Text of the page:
This medicine is excreted in breast milk and could harm a nursing newborn. Before breastfeeding, speak with your doctor.


Medication interactions could alter how your medications function or raise the possibility of major negative side effects. All probable medication interactions are not included in this document. Maintain a list of everything you use, including herbal products, prescription, and over-the-counter medications, and provide it to your doctor and pharmacist. Without your doctor’s approval, never start, stop, or change the dosage of any medications.

Some medications that can cause bleeding or bruising are other goods that may interact with this medication (including antiplatelet drugs such as clopidogrel, NSAIDs such as ibuprofen, and “blood thinners” such as warfarin).

When used with this drug, aspirin can raise the risk of bleeding. However, if your doctor has advised you to take low-dose aspirin (about 81–162 milligrams a day) to prevent heart attacks or strokes, you should keep doing so unless your doctor gives you another order. For more information, speak to your doctor or pharmacist.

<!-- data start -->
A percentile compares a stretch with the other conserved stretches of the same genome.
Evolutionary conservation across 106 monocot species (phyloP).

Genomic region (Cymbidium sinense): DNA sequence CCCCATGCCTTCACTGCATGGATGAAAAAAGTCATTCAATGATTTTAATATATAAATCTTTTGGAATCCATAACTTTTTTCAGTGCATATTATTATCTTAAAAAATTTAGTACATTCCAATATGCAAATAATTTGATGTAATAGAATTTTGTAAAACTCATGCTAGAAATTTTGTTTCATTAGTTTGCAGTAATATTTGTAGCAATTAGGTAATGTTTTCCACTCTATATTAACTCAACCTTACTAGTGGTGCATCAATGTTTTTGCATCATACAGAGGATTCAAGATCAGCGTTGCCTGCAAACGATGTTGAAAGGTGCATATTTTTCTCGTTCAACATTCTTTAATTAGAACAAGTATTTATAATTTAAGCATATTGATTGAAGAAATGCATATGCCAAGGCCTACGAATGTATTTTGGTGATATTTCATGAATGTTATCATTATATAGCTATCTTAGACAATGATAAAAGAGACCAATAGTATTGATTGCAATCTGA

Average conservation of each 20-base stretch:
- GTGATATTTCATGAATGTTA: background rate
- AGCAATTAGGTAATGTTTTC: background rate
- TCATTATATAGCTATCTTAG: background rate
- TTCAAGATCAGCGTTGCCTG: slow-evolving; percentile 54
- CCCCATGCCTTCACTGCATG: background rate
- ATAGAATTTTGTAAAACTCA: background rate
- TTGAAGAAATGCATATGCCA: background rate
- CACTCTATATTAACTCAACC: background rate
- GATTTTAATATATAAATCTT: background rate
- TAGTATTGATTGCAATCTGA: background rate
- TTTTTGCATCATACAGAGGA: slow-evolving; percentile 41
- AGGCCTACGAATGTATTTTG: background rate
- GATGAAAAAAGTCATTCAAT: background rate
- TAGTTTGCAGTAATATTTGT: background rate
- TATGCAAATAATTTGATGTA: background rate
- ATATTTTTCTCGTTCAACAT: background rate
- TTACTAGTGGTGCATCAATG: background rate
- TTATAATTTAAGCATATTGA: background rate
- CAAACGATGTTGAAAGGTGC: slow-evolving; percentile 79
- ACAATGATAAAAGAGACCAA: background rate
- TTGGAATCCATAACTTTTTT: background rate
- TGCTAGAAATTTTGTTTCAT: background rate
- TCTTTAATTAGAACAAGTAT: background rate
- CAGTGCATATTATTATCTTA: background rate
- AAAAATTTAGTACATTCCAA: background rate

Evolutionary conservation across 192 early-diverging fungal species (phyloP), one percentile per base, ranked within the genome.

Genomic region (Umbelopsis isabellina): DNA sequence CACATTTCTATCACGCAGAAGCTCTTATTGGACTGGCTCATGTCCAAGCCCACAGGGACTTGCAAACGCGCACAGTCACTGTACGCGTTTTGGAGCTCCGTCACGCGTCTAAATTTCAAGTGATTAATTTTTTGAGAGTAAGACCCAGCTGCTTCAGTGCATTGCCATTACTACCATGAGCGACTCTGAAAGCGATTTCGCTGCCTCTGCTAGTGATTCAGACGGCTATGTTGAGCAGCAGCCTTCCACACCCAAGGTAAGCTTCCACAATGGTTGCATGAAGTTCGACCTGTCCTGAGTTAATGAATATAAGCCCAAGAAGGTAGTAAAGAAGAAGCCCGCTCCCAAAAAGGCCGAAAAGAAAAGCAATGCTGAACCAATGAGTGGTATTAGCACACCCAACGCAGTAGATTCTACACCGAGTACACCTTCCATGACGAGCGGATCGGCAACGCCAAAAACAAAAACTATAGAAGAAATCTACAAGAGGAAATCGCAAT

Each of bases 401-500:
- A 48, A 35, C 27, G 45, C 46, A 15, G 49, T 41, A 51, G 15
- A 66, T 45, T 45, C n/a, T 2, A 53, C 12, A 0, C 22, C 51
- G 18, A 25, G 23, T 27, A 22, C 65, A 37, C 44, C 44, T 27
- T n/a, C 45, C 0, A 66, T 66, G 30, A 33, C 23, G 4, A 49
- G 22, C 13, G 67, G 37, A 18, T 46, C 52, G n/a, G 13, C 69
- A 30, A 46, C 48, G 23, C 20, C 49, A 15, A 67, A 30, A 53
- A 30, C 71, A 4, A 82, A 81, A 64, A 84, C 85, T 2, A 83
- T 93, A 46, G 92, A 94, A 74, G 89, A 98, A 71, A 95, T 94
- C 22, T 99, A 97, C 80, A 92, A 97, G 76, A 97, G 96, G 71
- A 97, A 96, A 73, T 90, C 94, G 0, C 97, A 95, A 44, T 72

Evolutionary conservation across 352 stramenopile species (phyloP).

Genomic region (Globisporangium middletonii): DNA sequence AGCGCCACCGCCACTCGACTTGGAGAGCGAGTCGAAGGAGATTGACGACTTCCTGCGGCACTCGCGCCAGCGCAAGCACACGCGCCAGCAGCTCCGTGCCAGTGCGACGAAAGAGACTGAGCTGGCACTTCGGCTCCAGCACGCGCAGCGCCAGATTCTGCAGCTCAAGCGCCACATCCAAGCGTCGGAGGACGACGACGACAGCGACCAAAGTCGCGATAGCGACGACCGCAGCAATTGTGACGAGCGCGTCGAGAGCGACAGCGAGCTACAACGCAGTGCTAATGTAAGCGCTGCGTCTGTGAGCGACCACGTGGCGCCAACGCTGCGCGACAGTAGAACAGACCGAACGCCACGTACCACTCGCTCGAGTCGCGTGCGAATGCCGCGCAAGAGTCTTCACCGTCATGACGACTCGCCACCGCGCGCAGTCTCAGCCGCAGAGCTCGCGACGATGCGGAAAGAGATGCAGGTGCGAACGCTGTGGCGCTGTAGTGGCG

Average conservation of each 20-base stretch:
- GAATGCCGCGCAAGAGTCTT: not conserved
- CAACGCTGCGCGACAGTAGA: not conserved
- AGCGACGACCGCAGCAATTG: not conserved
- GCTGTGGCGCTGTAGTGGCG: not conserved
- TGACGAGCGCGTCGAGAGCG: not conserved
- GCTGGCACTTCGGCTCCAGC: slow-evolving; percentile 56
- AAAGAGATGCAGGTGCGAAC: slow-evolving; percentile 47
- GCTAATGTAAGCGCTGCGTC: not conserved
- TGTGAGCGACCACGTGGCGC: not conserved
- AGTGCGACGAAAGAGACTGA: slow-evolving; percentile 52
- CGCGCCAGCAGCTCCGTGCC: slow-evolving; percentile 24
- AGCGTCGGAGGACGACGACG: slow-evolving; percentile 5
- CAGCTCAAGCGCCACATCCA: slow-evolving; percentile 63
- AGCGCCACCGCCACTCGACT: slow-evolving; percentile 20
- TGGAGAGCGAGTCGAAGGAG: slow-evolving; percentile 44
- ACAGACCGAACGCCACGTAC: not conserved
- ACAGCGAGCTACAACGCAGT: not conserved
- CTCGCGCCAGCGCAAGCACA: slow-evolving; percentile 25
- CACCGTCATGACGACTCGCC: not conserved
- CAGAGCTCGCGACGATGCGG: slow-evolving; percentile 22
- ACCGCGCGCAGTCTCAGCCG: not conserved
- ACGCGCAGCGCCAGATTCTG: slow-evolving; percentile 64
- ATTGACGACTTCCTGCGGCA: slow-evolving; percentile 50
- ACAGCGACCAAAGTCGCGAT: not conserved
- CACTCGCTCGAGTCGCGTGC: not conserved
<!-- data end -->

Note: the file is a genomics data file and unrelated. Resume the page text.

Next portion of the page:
This medication may interact negatively (and even fatally) with MAO inhibitors. When using this drug, do not take MAO inhibitors such as isocarboxazid, linezolid, metaxalone, methylene blue, moclobemide, phenelzine, procarbazine, rasagiline, safinamide, selegiline, or tranylcypromine. The majority of MAO inhibitors should be avoided for two weeks before and following treatment with this drug. When to begin or stop using this medication? See your doctor.

If you are also taking other medications that elevate serotonin, your chance of developing serotonin syndrome or poisoning rises. Street drugs like MDMA/”ecstasy,” St. John’s wort, some antidepressants (including other SSRIs like fluoxetine/paroxetine, SNRIs like duloxetine/venlafaxine), and tryptophan are a few examples. When you first start taking these medications or raise the dose, the risk of serotonin syndrome/toxicity may increase.


Inform your doctor or pharmacist if you are using any other sedatives, such as alcohol, marijuana (cannabis), antihistamines (such as cetirizine and diphenhydramine), sleep or anxiety medications (including zolpidem, alprazolam, and diazepam), muscle relaxants, or opioid painkillers (such as codeine).